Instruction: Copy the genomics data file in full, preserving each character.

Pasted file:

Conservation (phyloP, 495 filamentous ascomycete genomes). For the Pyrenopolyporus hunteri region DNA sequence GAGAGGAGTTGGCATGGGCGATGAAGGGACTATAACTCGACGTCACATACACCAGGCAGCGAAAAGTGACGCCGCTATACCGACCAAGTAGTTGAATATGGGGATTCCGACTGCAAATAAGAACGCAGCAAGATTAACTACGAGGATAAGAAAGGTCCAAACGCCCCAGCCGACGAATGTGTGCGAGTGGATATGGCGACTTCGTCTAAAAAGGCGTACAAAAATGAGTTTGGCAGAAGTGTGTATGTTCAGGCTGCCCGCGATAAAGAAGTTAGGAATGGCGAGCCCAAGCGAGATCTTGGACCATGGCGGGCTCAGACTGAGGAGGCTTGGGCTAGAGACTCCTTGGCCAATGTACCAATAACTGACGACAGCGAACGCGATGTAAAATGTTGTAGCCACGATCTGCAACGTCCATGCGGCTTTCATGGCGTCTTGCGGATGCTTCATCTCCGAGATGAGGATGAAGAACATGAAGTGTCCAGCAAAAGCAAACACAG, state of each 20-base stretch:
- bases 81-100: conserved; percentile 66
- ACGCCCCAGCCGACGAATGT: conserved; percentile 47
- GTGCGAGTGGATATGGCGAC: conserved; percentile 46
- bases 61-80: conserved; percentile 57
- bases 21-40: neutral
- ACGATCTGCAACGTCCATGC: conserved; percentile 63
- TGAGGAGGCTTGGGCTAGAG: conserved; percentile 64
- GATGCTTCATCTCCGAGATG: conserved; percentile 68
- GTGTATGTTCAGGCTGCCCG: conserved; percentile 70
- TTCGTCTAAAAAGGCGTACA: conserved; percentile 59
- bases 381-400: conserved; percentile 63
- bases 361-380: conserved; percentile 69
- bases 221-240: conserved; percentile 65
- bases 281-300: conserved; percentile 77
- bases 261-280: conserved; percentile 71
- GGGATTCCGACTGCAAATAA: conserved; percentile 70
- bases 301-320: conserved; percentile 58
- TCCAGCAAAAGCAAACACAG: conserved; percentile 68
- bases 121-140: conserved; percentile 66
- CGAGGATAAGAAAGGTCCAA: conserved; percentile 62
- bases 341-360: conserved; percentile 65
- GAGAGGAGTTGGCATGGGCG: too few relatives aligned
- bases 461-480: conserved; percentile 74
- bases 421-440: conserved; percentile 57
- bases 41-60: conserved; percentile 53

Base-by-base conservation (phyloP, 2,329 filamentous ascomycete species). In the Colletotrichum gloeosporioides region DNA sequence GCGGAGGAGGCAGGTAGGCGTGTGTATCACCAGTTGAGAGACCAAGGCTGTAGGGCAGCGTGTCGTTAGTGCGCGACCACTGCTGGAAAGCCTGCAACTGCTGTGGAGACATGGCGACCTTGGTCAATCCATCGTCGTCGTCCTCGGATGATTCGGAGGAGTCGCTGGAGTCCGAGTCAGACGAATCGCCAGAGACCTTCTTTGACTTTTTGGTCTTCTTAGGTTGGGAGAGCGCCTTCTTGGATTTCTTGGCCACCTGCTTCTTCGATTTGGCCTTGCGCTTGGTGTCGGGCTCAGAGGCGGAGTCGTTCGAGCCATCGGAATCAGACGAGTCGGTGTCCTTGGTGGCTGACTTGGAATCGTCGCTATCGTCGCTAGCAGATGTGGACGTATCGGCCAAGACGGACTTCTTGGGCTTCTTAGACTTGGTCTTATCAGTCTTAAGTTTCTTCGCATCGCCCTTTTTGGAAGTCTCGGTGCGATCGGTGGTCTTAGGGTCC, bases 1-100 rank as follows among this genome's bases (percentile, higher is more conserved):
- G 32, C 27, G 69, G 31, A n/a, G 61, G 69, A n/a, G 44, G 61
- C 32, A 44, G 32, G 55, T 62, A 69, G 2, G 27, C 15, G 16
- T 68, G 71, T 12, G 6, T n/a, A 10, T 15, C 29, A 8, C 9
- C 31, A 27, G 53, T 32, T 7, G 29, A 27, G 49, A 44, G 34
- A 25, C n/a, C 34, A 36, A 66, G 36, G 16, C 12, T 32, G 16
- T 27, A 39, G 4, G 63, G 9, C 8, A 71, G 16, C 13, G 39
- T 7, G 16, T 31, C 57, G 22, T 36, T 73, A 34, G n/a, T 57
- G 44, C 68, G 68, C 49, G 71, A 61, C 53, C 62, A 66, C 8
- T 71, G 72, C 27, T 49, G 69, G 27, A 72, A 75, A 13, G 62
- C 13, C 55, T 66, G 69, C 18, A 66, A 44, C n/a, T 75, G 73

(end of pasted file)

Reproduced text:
Conservation (phyloP, 495 filamentous ascomycete genomes). For the Pyrenopolyporus hunteri region DNA sequence GAGAGGAGTTGGCATGGGCGATGAAGGGACTATAACTCGACGTCACATACACCAGGCAGCGAAAAGTGACGCCGCTATACCGACCAAGTAGTTGAATATGGGGATTCCGACTGCAAATAAGAACGCAGCAAGATTAACTACGAGGATAAGAAAGGTCCAAACGCCCCAGCCGACGAATGTGTGCGAGTGGATATGGCGACTTCGTCTAAAAAGGCGTACAAAAATGAGTTTGGCAGAAGTGTGTATGTTCAGGCTGCCCGCGATAAAGAAGTTAGGAATGGCGAGCCCAAGCGAGATCTTGGACCATGGCGGGCTCAGACTGAGGAGGCTTGGGCTAGAGACTCCTTGGCCAATGTACCAATAACTGACGACAGCGAACGCGATGTAAAATGTTGTAGCCACGATCTGCAACGTCCATGCGGCTTTCATGGCGTCTTGCGGATGCTTCATCTCCGAGATGAGGATGAAGAACATGAAGTGTCCAGCAAAAGCAAACACAG, state of each 20-base stretch:
- bases 81-100: conserved; percentile 66
- ACGCCCCAGCCGACGAATGT: conserved; percentile 47
- GTGCGAGTGGATATGGCGAC: conserved; percentile 46
- bases 61-80: conserved; percentile 57
- bases 21-40: neutral
- ACGATCTGCAACGTCCATGC: conserved; percentile 63
- TGAGGAGGCTTGGGCTAGAG: conserved; percentile 64
- GATGCTTCATCTCCGAGATG: conserved; percentile 68
- GTGTATGTTCAGGCTGCCCG: conserved; percentile 70
- TTCGTCTAAAAAGGCGTACA: conserved; percentile 59
- bases 381-400: conserved; percentile 63
- bases 361-380: conserved; percentile 69
- bases 221-240: conserved; percentile 65
- bases 281-300: conserved; percentile 77
- bases 261-280: conserved; percentile 71
- GGGATTCCGACTGCAAATAA: conserved; percentile 70
- bases 301-320: conserved; percentile 58
- TCCAGCAAAAGCAAACACAG: conserved; percentile 68
- bases 121-140: conserved; percentile 66
- CGAGGATAAGAAAGGTCCAA: conserved; percentile 62
- bases 341-360: conserved; percentile 65
- GAGAGGAGTTGGCATGGGCG: too few relatives aligned
- bases 461-480: conserved; percentile 74
- bases 421-440: conserved; percentile 57
- bases 41-60: conserved; percentile 53

Base-by-base conservation (phyloP, 2,329 filamentous ascomycete species). In the Colletotrichum gloeosporioides region DNA sequence GCGGAGGAGGCAGGTAGGCGTGTGTATCACCAGTTGAGAGACCAAGGCTGTAGGGCAGCGTGTCGTTAGTGCGCGACCACTGCTGGAAAGCCTGCAACTGCTGTGGAGACATGGCGACCTTGGTCAATCCATCGTCGTCGTCCTCGGATGATTCGGAGGAGTCGCTGGAGTCCGAGTCAGACGAATCGCCAGAGACCTTCTTTGACTTTTTGGTCTTCTTAGGTTGGGAGAGCGCCTTCTTGGATTTCTTGGCCACCTGCTTCTTCGATTTGGCCTTGCGCTTGGTGTCGGGCTCAGAGGCGGAGTCGTTCGAGCCATCGGAATCAGACGAGTCGGTGTCCTTGGTGGCTGACTTGGAATCGTCGCTATCGTCGCTAGCAGATGTGGACGTATCGGCCAAGACGGACTTCTTGGGCTTCTTAGACTTGGTCTTATCAGTCTTAAGTTTCTTCGCATCGCCCTTTTTGGAAGTCTCGGTGCGATCGGTGGTCTTAGGGTCC, bases 1-100 rank as follows among this genome's bases (percentile, higher is more conserved):
- G 32, C 27, G 69, G 31, A n/a, G 61, G 69, A n/a, G 44, G 61
- C 32, A 44, G 32, G 55, T 62, A 69, G 2, G 27, C 15, G 16
- T 68, G 71, T 12, G 6, T n/a, A 10, T 15, C 29, A 8, C 9
- C 31, A 27, G 53, T 32, T 7, G 29, A 27, G 49, A 44, G 34
- A 25, C n/a, C 34, A 36, A 66, G 36, G 16, C 12, T 32, G 16
- T 27, A 39, G 4, G 63, G 9, C 8, A 71, G 16, C 13, G 39
- T 7, G 16, T 31, C 57, G 22, T 36, T 73, A 34, G n/a, T 57
- G 44, C 68, G 68, C 49, G 71, A 61, C 53, C 62, A 66, C 8
- T 71, G 72, C 27, T 49, G 69, G 27, A 72, A 75, A 13, G 62
- C 13, C 55, T 66, G 69, C 18, A 66, A 44, C n/a, T 75, G 73